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CTV’s Norman James caught up with Knights head coach Dale Hunter, where they discussed Leafs prospects J.J. Piccinich and Mitch Marner and the upcoming season in London.



Norman James: It’s amazing, the succession and the talent level of all of these players that you’ve introduced over the summer. Pretty incredible stuff, but par for the course for the London Knights. On paper, you have an All-Star team — a team that should contend — but as the head coach, how do you get all of these personalities, all of these egos, all of this talent, to gel and actually produce winning hockey?
Dale Hunter: It’s always a thing. Again, it comes from your quality of players. They’re team guys, they’re not individuals. To be successful, and to get individual goals, you have to play a team game, and that’s how you get success. And they know it. They’re good kids, all the kids we signed – these two guys, I talked to their coaches, they’re leaders on their team, they care about winning. Good things will happen to them.

It’s interesting how the dominoes have fallen. You sign Matt Tkachuk several months ago, and then Max Jones comes aboard, and then you sign your top picks, and now Piccinich and Sherwood. Do you find that, when you sign one good player, the rest want to show up, too?
Yeah, they do. It’s one of those things. They see the opportunity here, with losing some of our top-end guys from last year, that they can go in and play in the top lines and play with two good centermen like Mitch Marner and “Dvo.” They know they can put up numbers. We expect big numbers from these players. We expect them to score goals because we’re losing a lot of goals this year. We expect big things from them.

What stands out to a lot of hockey people is that the players you’ve brought aboard already have hockey wisdom. It’s not like they’re completely green; guys who have cultivated at other levels [have] sort of come together to have one massive season with the Knights.
Yeah, they are. With JJ, he wants to sign a contract. Players come here for two years and you sign a contract. That’s what their goal is. You’ve got to have good years to do it.

Interesting stuff with a player like JJ, leaving the NCAA to come up here: It’s a bone of contention, especially south of the border. From the London Knights perspective, do you look at it and say, “look, it’s part of the business, it’s no hard feelings?”
It’s no hard feelings. It’s whatever the best development [is] at that time for different kids. For JJ, it was best for his development to come here to London and play a lot of games and get noticed and get a contract.

What’s it like working with your brother, who is now with the Toronto Maple Leafs? Obviously there are synergies there. Have the lines of communication opened that much more? I know you miss Mark, but….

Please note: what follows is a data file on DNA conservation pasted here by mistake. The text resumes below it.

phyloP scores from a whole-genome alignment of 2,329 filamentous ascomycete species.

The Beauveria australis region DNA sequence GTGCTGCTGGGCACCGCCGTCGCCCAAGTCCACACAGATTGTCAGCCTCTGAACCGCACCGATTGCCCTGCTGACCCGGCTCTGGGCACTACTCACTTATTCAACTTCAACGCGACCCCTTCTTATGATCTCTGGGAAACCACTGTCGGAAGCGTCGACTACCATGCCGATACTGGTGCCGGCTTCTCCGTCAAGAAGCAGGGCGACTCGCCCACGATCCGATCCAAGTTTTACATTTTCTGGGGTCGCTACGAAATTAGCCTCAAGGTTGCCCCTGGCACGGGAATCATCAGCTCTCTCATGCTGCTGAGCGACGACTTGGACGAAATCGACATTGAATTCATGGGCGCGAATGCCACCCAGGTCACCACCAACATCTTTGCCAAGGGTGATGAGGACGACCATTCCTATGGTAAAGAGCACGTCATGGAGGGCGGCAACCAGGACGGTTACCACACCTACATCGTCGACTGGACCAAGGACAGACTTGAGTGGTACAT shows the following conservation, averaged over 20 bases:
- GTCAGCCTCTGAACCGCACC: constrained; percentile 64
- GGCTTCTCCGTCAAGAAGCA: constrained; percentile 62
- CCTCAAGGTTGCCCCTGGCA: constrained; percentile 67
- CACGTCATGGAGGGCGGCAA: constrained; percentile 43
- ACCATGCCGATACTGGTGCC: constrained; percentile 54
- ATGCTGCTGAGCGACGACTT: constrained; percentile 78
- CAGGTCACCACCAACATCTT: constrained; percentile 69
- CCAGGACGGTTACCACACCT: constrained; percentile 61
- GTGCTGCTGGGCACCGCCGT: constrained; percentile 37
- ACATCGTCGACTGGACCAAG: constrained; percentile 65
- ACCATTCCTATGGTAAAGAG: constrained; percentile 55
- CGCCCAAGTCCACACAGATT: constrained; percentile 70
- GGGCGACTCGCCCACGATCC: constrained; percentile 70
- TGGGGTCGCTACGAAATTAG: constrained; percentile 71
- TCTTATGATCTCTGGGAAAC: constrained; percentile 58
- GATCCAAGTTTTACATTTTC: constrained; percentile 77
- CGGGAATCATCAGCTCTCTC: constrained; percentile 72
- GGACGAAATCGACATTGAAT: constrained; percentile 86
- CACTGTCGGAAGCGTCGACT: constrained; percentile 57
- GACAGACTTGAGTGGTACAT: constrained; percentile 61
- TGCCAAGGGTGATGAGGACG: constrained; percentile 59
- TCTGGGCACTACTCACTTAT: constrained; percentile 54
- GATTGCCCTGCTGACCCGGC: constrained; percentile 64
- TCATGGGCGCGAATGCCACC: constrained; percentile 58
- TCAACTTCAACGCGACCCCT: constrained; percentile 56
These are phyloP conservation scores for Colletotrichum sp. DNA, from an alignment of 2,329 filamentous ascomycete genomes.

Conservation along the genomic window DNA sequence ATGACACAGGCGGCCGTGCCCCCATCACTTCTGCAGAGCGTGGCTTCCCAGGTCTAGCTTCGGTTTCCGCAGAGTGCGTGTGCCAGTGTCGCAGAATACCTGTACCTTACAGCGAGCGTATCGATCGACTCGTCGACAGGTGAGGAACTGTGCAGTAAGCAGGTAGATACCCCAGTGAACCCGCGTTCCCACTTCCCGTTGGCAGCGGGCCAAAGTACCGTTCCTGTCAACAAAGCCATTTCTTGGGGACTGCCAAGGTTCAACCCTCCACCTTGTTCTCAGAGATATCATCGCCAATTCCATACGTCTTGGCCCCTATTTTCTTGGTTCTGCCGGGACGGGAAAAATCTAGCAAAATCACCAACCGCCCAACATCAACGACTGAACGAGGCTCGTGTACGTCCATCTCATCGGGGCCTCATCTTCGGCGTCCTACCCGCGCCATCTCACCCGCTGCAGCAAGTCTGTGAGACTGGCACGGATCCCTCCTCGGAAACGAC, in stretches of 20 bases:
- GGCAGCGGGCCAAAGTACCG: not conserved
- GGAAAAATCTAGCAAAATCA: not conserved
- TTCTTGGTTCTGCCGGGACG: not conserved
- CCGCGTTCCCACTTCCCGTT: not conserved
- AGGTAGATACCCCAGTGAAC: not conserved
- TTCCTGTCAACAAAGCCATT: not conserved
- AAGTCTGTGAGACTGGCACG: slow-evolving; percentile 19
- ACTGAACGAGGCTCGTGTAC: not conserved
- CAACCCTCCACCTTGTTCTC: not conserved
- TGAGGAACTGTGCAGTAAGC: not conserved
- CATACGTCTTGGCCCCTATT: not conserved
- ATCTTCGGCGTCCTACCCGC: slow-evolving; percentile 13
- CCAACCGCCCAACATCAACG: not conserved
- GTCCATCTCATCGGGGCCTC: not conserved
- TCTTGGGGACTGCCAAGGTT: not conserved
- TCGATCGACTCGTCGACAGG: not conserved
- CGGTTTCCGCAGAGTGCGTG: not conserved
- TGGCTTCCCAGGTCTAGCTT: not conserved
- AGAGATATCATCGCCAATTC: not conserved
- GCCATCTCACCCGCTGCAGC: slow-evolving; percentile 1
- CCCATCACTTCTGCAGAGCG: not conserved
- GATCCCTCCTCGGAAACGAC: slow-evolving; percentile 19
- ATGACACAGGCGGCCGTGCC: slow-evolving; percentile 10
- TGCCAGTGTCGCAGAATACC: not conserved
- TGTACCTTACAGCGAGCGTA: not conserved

It comes down to the boy and the family to make a choice where they want to play and what’s best for them. At this time, he felt it was his best chance to come here, score a bunch of goals, and get signed by the Toronto Maple Leafs.

Mitch is having a nice tournament at the Showcase.
He looks real good. That’s him, though. He’s a special player. These guys see the opportunity; they’re going to play with him. It’s a great opportunity for them.

It’s interesting. A lot of Leafs fans who don’t understand Mitch Marner, talking about him like he’s some revelation. Guys like us, we know what Mitch is about. He’s a plug-and-play kind of guy, is he not?
He is. He’s got skill, and he can really play. You just see him out there against kids that are a little older than him; it doesn’t matter. He just goes out and plays. He is going to be a great player. He’s one of those guys where it’s rare. He can really stickhandle and move the puck, and he’s got great vision on the ice.

Is he the kind of player where you don’t really have to teach him how to play hockey, you just want him to get a little bit stronger, a little bit bigger, a little bit smarter?
His smarts are outstanding. We all know he has to get stronger, and he’s been working real hard on lifting weights to have another great year here with us. He’s going to Maple Leafs camp. It’s great for him. Team Canada’s played well. He’ll go to the camp in Toronto and play well, too.

Last question for you – the OHL is a staging ground for players, but especially this year, it’s a staging ground and a launching point for NHL careers. DJ Smith and Lindsay Hofford moving up, and of course Mark [Hunter]. Do you say to yourself, “that just causes us to scramble, we’ve got to hire new guys?” Are you excited to see managers and coaches get a chance to move on to the next level?
That’s what’s great about our League. You’ve seen a lot of them. Boughner out of Windsor; you could just keep going down through them. They just keep moving up. Management, scouts, coaches, assistant coaches. We’re a development league; that’s what we pride ourselves on: not just players, but all management situations.